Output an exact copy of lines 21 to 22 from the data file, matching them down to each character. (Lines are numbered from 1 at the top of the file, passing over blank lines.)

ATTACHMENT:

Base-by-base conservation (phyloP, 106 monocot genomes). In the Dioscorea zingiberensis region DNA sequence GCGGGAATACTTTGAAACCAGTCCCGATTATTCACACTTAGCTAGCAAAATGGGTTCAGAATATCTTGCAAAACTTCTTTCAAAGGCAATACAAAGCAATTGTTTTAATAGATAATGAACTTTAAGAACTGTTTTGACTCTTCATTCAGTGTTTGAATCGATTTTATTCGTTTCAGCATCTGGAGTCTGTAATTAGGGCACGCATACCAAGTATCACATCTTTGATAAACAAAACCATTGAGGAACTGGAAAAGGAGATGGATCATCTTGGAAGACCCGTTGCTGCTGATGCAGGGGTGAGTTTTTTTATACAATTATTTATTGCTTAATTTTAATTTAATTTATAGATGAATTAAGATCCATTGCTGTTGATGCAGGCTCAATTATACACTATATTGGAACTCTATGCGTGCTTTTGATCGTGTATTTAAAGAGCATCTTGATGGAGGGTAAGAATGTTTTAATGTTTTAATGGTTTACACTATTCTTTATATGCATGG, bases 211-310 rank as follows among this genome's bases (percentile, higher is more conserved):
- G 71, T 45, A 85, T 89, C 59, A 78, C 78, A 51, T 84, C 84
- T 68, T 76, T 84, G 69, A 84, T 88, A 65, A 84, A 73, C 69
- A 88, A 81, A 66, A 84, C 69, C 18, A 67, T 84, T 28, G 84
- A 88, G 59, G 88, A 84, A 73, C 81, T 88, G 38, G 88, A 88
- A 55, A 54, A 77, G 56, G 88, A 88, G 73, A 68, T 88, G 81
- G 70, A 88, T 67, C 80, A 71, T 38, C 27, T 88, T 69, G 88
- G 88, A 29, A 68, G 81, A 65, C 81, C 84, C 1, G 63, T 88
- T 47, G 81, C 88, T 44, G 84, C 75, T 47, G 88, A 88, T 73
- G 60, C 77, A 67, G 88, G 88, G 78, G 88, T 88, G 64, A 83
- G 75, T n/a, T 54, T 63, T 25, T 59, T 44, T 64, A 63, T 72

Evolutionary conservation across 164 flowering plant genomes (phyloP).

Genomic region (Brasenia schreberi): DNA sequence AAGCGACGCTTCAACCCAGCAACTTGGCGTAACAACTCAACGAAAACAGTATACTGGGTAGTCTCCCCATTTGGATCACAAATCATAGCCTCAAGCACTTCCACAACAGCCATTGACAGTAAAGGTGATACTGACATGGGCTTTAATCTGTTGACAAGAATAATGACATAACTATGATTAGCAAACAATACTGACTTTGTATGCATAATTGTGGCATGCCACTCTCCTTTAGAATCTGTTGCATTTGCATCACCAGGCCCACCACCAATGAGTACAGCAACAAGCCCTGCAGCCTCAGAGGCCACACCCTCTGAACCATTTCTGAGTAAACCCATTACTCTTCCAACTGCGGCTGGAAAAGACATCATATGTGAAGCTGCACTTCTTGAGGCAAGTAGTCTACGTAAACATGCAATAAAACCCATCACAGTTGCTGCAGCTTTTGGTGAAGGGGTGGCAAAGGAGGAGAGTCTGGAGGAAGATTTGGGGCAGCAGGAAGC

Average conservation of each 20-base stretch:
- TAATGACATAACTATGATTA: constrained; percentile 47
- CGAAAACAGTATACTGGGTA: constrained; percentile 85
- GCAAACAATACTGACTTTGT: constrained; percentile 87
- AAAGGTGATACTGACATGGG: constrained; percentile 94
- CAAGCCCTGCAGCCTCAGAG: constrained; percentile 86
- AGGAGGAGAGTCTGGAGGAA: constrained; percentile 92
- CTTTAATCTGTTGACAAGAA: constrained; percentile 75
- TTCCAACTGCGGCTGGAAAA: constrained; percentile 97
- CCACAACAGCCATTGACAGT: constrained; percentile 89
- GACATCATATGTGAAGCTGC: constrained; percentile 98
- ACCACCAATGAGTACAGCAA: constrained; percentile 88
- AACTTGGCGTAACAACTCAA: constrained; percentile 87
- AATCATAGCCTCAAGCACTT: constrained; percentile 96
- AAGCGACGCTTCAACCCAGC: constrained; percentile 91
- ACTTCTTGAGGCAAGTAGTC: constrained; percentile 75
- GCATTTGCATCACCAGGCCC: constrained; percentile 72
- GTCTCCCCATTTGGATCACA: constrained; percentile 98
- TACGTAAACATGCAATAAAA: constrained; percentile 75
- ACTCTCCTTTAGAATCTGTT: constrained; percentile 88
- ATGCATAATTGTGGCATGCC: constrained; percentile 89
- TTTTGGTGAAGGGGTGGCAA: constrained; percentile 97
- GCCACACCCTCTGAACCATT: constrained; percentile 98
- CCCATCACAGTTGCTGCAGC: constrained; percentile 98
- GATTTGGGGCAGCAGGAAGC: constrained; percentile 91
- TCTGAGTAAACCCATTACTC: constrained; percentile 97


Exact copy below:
- CTTTAATCTGTTGACAAGAA: constrained; percentile 75
- TTCCAACTGCGGCTGGAAAA: constrained; percentile 97